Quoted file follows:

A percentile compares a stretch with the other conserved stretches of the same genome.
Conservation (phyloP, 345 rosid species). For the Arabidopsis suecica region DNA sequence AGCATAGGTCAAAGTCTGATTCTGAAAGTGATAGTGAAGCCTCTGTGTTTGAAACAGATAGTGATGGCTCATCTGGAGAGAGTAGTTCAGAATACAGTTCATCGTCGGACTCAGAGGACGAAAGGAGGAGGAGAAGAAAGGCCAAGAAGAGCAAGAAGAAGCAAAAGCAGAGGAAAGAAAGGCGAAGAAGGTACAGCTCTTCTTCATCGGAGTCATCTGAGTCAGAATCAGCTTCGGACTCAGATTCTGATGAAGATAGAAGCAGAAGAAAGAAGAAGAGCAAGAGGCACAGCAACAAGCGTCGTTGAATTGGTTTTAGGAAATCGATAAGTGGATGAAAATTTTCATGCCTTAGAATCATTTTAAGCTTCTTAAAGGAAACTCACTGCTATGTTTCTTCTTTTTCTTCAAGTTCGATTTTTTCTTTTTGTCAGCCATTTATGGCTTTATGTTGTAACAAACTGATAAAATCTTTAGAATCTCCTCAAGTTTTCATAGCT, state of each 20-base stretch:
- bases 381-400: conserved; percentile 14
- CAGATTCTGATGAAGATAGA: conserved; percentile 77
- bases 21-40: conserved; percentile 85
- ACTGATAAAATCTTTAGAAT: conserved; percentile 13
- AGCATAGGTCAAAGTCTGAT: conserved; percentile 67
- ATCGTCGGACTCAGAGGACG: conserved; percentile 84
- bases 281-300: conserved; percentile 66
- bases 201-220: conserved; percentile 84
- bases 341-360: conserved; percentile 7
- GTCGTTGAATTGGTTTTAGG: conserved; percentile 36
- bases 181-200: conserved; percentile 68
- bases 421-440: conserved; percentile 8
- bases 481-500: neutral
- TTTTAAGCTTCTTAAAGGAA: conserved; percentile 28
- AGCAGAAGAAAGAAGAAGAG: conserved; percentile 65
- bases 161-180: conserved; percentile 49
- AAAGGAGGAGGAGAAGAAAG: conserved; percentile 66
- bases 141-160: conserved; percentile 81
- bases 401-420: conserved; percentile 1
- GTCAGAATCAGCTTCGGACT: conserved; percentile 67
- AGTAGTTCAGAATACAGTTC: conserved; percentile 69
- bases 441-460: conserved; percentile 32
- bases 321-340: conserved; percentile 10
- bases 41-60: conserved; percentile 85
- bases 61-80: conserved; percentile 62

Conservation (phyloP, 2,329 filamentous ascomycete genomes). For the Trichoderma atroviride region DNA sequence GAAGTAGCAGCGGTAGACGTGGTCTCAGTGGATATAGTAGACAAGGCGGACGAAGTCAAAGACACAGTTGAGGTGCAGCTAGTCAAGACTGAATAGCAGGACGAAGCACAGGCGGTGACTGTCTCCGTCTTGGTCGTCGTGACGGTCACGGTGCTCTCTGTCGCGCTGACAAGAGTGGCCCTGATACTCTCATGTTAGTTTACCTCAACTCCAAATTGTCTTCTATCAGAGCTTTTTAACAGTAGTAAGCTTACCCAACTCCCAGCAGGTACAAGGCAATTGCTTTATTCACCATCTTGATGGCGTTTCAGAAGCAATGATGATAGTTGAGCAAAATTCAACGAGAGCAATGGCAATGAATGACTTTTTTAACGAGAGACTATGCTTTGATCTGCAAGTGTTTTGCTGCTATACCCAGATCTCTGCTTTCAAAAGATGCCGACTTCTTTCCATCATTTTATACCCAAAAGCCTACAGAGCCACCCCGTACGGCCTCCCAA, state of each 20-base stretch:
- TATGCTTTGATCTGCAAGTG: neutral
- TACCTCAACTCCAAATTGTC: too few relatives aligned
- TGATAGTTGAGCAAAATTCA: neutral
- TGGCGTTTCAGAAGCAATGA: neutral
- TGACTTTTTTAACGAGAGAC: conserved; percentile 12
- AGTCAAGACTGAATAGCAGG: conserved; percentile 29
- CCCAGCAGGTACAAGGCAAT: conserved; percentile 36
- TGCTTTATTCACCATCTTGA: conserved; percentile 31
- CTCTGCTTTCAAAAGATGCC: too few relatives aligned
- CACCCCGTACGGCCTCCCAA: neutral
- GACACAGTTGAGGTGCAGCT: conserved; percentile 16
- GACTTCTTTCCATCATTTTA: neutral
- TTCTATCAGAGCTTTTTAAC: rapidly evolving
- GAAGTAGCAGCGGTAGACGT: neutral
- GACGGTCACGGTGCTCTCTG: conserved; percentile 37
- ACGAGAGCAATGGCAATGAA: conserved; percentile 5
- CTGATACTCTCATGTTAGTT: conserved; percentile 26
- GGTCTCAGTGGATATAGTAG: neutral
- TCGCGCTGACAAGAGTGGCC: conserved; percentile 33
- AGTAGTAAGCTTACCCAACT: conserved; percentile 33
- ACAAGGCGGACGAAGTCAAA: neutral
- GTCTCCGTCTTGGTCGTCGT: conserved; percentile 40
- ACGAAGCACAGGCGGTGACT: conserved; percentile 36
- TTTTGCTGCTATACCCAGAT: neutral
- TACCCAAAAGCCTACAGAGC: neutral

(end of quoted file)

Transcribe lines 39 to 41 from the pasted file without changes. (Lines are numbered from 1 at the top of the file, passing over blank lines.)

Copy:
- GACACAGTTGAGGTGCAGCT: conserved; percentile 16
- GACTTCTTTCCATCATTTTA: neutral
- TTCTATCAGAGCTTTTTAAC: rapidly evolving